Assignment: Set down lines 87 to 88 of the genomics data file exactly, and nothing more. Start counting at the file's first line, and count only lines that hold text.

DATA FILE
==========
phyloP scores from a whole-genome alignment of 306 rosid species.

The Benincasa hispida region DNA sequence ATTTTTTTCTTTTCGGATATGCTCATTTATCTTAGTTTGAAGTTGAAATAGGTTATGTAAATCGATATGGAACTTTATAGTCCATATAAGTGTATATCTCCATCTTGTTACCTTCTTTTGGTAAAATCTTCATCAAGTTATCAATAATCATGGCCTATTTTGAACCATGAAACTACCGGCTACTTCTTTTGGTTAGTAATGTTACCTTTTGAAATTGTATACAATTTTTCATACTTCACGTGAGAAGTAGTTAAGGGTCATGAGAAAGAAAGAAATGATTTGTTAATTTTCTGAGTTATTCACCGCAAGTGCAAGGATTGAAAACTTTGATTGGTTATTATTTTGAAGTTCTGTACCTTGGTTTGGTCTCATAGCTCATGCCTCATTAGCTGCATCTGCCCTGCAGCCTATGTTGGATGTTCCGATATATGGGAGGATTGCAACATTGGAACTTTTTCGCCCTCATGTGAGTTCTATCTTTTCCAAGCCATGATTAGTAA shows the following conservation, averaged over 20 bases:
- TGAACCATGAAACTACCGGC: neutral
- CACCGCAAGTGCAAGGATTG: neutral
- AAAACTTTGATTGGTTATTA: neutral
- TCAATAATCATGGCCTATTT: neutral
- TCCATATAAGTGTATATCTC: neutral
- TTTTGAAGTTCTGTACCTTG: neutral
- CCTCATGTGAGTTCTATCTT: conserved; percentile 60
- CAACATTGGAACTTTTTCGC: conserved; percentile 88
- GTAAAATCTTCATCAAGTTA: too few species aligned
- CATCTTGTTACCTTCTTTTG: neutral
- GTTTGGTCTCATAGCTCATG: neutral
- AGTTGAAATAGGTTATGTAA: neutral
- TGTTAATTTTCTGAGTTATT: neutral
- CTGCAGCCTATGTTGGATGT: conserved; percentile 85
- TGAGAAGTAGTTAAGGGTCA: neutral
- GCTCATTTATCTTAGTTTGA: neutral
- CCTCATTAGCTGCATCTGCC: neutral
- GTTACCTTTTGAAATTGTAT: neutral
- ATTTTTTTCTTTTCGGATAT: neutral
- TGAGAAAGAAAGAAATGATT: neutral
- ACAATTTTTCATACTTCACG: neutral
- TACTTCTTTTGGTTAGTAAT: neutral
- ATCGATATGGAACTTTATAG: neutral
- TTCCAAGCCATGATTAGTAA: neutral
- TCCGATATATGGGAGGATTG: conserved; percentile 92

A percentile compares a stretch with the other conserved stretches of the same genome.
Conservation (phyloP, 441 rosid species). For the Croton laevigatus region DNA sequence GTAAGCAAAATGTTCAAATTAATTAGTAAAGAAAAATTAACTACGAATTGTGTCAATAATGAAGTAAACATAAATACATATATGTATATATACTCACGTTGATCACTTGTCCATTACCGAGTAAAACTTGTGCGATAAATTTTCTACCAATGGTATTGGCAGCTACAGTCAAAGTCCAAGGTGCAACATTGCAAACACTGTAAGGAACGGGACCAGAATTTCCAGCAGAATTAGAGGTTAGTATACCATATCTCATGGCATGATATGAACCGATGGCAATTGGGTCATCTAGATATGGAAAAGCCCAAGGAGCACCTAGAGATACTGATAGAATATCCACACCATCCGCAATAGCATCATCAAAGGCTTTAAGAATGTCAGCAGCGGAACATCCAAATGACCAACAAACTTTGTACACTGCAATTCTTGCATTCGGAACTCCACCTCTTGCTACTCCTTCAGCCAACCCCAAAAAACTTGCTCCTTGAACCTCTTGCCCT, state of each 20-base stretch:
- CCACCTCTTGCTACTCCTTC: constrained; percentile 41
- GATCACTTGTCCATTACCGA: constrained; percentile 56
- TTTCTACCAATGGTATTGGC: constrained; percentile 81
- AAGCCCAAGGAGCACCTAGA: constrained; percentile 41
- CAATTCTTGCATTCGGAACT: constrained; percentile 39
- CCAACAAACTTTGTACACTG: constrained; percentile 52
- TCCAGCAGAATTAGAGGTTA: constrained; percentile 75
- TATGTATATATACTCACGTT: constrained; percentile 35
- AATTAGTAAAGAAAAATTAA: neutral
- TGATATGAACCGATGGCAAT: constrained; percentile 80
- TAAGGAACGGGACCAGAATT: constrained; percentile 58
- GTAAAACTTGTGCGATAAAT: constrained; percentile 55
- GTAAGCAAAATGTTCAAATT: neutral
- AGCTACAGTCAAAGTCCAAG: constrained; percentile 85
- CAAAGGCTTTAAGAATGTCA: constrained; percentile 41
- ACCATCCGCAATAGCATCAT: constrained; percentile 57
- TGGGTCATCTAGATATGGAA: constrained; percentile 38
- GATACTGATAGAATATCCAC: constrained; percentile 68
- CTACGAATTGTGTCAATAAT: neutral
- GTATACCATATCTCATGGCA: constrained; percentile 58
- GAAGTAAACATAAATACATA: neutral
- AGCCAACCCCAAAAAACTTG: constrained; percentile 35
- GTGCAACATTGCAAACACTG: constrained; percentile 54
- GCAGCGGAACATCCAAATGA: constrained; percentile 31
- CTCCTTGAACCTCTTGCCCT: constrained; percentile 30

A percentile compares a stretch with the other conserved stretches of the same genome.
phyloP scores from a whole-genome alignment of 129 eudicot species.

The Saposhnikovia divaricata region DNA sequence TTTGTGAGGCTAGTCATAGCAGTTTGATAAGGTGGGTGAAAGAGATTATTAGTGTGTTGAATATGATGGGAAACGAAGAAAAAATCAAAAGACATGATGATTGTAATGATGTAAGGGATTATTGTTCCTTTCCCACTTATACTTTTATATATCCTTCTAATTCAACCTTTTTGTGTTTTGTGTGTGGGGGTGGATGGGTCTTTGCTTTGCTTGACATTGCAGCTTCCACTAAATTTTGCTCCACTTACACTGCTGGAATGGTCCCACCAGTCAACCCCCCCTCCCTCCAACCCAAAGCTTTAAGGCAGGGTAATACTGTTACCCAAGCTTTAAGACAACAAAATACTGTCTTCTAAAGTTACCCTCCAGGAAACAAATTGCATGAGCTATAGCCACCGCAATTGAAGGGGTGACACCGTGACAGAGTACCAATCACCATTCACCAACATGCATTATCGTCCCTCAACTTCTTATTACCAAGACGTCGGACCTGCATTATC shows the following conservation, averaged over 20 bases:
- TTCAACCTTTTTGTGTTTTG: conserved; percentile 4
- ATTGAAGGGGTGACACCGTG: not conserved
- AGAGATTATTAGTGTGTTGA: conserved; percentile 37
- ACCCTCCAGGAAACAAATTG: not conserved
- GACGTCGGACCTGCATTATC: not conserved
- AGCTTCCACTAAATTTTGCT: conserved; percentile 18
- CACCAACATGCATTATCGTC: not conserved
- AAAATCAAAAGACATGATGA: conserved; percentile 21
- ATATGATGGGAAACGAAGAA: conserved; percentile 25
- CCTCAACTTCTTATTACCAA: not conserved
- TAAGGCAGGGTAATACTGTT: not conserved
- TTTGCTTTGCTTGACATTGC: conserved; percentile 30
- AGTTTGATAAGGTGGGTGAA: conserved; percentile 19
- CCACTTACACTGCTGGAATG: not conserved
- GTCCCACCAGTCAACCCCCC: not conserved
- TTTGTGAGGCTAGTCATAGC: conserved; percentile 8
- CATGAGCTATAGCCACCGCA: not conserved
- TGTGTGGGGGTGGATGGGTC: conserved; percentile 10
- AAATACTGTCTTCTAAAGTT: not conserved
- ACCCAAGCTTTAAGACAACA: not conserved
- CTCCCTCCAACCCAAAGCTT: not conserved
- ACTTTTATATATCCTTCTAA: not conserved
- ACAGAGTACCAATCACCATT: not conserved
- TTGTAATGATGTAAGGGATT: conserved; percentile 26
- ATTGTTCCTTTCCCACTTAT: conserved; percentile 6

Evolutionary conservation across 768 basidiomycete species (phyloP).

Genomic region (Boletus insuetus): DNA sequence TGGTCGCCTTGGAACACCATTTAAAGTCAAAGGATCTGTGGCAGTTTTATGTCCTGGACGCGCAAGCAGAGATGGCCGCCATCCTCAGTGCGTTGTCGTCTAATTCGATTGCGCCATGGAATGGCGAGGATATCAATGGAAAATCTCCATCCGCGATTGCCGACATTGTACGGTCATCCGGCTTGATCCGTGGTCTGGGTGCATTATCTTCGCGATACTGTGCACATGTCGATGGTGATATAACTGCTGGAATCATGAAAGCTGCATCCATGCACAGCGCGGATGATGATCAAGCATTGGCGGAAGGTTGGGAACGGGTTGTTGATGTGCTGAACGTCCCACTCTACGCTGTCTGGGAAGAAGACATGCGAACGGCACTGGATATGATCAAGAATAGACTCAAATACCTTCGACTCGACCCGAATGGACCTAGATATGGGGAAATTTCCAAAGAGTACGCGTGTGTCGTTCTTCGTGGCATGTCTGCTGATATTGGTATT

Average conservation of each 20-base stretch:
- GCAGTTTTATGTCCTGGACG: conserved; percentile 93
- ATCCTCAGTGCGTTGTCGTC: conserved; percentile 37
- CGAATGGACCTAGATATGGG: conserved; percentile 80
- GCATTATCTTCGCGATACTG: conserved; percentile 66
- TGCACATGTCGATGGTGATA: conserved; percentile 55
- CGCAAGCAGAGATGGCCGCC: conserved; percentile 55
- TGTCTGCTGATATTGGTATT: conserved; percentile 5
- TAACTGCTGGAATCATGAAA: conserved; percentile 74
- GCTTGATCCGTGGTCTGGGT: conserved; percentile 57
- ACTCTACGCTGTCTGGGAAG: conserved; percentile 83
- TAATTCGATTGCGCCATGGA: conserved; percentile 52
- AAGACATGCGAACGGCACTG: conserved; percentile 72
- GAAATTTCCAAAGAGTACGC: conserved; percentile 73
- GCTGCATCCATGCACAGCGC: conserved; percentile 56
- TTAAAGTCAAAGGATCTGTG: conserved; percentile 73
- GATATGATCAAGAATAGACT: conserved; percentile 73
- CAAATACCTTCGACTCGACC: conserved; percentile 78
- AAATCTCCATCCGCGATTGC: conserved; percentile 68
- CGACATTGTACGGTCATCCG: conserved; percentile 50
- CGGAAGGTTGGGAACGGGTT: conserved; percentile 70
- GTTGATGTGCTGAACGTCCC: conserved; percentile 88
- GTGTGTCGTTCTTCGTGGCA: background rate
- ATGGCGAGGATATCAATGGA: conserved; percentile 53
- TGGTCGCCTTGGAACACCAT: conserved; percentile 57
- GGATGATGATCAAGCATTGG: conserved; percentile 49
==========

- ATCCTCAGTGCGTTGTCGTC: conserved; percentile 37
- CGAATGGACCTAGATATGGG: conserved; percentile 80